Forging a broad base of support for the new republican regime proved to be a difficult task for Cromwell, and the Rump Parliament was a chronic disappointment in this regard. A powerful group of nobles known as the Independents refused to be publicly associated with the idea of a republic–among them the important Parliamentarians Wharton, Saye, and Sele. Like Cromwell, Saye, Wharton, and Sele thought that England needed some form of monarchic power to remain strong. Parliament took an important first step toward unified government on February twenty-four, 1652, when it passed an Act of General Pardon and Oblivion that unilaterally forgave all of Charles I's supporters and removed them from the threat of prosecution.
Cromwell viewed such conciliatory policy as necessary, but in some ways the Rump Parliament proved too conservative for Cromwell's tastes. He was particularly impatient with the Rump Parliament's failure allow religious freedom for all Protestant sects. Quite suddenly, Cromwell put a violent end to the Rump Parliament on April twenty, 1653. In a fiery speech he gave that day, Cromwell insulted many of the MPs and accused them of corruption. He then ordered armed men to clear the members of Parliament out of the chamber. On April thirty, Cromwell announced that the state would now be administered through a ten-man Council of State.
This was the first major step toward Cromwell's dictatorship, although in the following weeks he specifically denied that that he wished to establish any sort of autocracy. Instead, Cromwell insisted that Parliament had not been dissolved by his authority, but merely suspended until it could behave in a manner more appropriate for the new republic. In its place, Cromwell designed a new parliament, made up of 144 men of "approved fidelity and honesty." Cromwell monitored the selection of these men very closely, making sure that they shared his political and religious ideals. For the most part, the members of this new parliament were from a lower social status than was usual, lesser gentry like Cromwell himself. The parliament received the nickname "Barebones Parliament", after the surname of one of its more colorful members, a London leather merchant and Puritan named Praise-God Barebones. The Barebones Parliament primarily discussed practical ways in which to rationalize the taxation system. It also debated the elimination of tithes, the portion of income some English subjects were required to give to the church. Parliament legalized civil marriages and debated a proposed unification of England and Scotland.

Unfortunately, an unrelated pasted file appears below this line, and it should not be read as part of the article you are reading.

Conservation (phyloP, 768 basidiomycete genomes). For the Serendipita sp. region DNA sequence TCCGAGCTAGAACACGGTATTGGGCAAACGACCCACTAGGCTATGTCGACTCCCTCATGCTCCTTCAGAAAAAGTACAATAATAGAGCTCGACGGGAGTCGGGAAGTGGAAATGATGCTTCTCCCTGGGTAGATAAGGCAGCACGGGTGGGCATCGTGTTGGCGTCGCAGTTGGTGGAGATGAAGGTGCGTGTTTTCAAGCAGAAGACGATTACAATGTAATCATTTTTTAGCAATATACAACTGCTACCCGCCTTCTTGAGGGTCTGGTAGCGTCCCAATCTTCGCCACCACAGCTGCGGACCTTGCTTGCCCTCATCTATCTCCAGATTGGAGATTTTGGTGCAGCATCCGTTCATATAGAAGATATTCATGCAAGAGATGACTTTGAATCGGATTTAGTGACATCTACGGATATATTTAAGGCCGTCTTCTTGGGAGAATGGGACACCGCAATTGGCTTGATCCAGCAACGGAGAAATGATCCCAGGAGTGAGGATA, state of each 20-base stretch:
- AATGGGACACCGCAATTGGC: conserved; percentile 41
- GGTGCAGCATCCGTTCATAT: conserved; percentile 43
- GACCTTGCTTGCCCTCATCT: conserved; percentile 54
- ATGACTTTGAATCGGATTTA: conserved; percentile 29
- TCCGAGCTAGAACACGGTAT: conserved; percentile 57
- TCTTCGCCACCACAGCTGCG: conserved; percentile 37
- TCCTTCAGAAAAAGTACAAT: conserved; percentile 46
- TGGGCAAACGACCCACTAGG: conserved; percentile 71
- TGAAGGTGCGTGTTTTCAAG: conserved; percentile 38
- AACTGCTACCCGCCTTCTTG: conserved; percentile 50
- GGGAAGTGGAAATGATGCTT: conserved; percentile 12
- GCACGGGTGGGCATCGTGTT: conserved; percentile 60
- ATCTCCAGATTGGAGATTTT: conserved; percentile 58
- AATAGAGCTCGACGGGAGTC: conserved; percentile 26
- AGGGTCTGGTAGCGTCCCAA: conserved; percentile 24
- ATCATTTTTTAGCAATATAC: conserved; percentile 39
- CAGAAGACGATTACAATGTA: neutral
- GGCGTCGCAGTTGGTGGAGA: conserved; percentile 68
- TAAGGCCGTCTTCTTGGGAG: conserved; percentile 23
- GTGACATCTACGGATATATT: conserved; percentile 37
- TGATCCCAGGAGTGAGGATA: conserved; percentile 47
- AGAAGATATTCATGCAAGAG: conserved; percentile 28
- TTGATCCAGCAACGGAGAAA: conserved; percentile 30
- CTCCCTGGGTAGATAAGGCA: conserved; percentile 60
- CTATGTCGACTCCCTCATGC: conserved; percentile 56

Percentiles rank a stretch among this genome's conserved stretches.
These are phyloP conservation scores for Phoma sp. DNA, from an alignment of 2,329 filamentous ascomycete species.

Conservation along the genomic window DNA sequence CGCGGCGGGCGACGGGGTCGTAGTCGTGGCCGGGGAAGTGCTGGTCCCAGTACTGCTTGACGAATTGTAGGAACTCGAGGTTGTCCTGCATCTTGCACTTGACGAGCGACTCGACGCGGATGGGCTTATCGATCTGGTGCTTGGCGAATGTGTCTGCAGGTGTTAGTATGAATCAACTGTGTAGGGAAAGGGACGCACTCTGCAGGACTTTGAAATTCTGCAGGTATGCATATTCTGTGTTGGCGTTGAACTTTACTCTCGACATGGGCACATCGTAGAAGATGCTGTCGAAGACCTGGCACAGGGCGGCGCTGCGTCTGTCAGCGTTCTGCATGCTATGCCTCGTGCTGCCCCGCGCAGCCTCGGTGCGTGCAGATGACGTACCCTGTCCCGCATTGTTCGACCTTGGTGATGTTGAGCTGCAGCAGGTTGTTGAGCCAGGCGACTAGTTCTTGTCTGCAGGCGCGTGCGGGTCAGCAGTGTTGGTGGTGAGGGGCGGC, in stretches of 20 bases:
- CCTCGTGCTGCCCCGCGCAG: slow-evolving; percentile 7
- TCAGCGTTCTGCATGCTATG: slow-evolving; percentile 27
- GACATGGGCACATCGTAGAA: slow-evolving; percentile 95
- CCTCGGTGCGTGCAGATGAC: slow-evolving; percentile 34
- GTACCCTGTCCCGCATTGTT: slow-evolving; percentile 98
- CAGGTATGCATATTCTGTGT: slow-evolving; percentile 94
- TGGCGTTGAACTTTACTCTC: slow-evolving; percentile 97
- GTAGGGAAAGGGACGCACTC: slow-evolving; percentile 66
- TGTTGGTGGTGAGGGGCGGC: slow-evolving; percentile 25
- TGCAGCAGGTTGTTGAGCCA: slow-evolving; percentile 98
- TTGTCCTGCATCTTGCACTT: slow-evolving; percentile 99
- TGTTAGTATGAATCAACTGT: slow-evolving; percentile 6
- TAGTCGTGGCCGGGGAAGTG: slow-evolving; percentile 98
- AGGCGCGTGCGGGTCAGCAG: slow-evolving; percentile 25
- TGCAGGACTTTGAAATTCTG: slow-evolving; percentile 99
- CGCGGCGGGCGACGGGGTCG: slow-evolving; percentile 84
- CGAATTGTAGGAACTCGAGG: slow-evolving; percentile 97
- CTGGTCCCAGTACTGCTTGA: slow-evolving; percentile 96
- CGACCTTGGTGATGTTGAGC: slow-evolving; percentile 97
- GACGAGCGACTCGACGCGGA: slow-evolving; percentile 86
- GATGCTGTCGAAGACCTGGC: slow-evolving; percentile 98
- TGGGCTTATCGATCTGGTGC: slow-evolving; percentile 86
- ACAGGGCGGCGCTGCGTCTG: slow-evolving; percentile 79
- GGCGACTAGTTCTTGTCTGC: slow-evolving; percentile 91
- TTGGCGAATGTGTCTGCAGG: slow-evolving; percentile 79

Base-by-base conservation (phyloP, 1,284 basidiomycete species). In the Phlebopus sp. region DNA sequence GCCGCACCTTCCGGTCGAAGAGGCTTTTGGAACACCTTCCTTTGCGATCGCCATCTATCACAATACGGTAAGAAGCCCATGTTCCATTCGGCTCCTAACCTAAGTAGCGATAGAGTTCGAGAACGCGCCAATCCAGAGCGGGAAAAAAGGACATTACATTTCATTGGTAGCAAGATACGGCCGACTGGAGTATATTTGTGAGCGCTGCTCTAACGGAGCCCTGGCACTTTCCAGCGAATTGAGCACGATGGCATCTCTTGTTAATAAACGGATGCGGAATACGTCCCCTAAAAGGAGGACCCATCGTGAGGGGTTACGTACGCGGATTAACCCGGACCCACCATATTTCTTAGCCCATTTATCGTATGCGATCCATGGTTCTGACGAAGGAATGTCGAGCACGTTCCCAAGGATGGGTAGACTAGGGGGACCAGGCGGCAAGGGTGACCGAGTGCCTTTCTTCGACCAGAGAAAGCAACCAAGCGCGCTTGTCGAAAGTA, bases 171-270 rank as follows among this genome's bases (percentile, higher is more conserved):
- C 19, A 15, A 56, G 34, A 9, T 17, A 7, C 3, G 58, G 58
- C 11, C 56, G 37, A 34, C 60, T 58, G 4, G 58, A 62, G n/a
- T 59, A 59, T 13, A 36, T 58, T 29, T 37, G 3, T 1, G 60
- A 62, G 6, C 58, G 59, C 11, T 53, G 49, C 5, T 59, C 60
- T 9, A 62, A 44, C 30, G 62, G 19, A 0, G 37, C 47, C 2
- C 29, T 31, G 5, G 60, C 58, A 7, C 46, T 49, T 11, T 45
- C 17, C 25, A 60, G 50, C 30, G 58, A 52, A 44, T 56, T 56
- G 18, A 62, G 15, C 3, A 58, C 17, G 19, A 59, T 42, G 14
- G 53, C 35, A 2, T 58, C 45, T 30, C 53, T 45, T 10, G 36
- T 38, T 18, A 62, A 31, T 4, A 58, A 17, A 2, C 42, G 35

Cromwell soon grew impatient with the Barebones Parliament. This time, however, he was angered by their radicalism rather than by their conservatism. Cromwell disagreed with Parliament's enthusiasm for an ongoing war, fought mainly for trade interests, with the Dutch, and he disliked the hostility many members showed toward the landed nobility and greater gentry. Cromwell was further disgusted by the Barebones Parliament's intolerance toward the conservative Presbyterians and by their opinions on the structure and power of the Army. The Barebones Parliament was not a nuisance to Cromwell for long, however. In a surprise maneuver in December of 1653, eighty of the Barebones Parliament's members abruptly resigned their seats, effectively turning power back over to Cromwell. It remains unclear whether or not Cromwell was actually responsible for the resignations. At any rate, Cromwell and his council of officers met to discuss new ways to run the regime. Shortly after gathering, the council passed a resolution creating a twenty-one-member Council of State, and Cromwell was proclaimed England's Lord Protector.
The ceremony for Cromwell's installment as Lord Protector took place with little pomp. Nonetheless, Cromwell soon came to wield king-like power and receive almost royal treatment. In fact, in April 1654 Cromwell moved with his wife Elizabeth and his elderly mother to Whitehall Palace, where Charles I had once held court. Cromwell was addressed by English subjects and foreigners alike as "Your Highness", and by 1656, his Council of State was known by the name Privy Council, which was the name of the former advisory council of the English kings.
Readers' Notes allow users to add their own analysis and insights to our SparkNotes—and to discuss those ideas with one another. Have a novel take or think we left something out? Add a Readers' Note!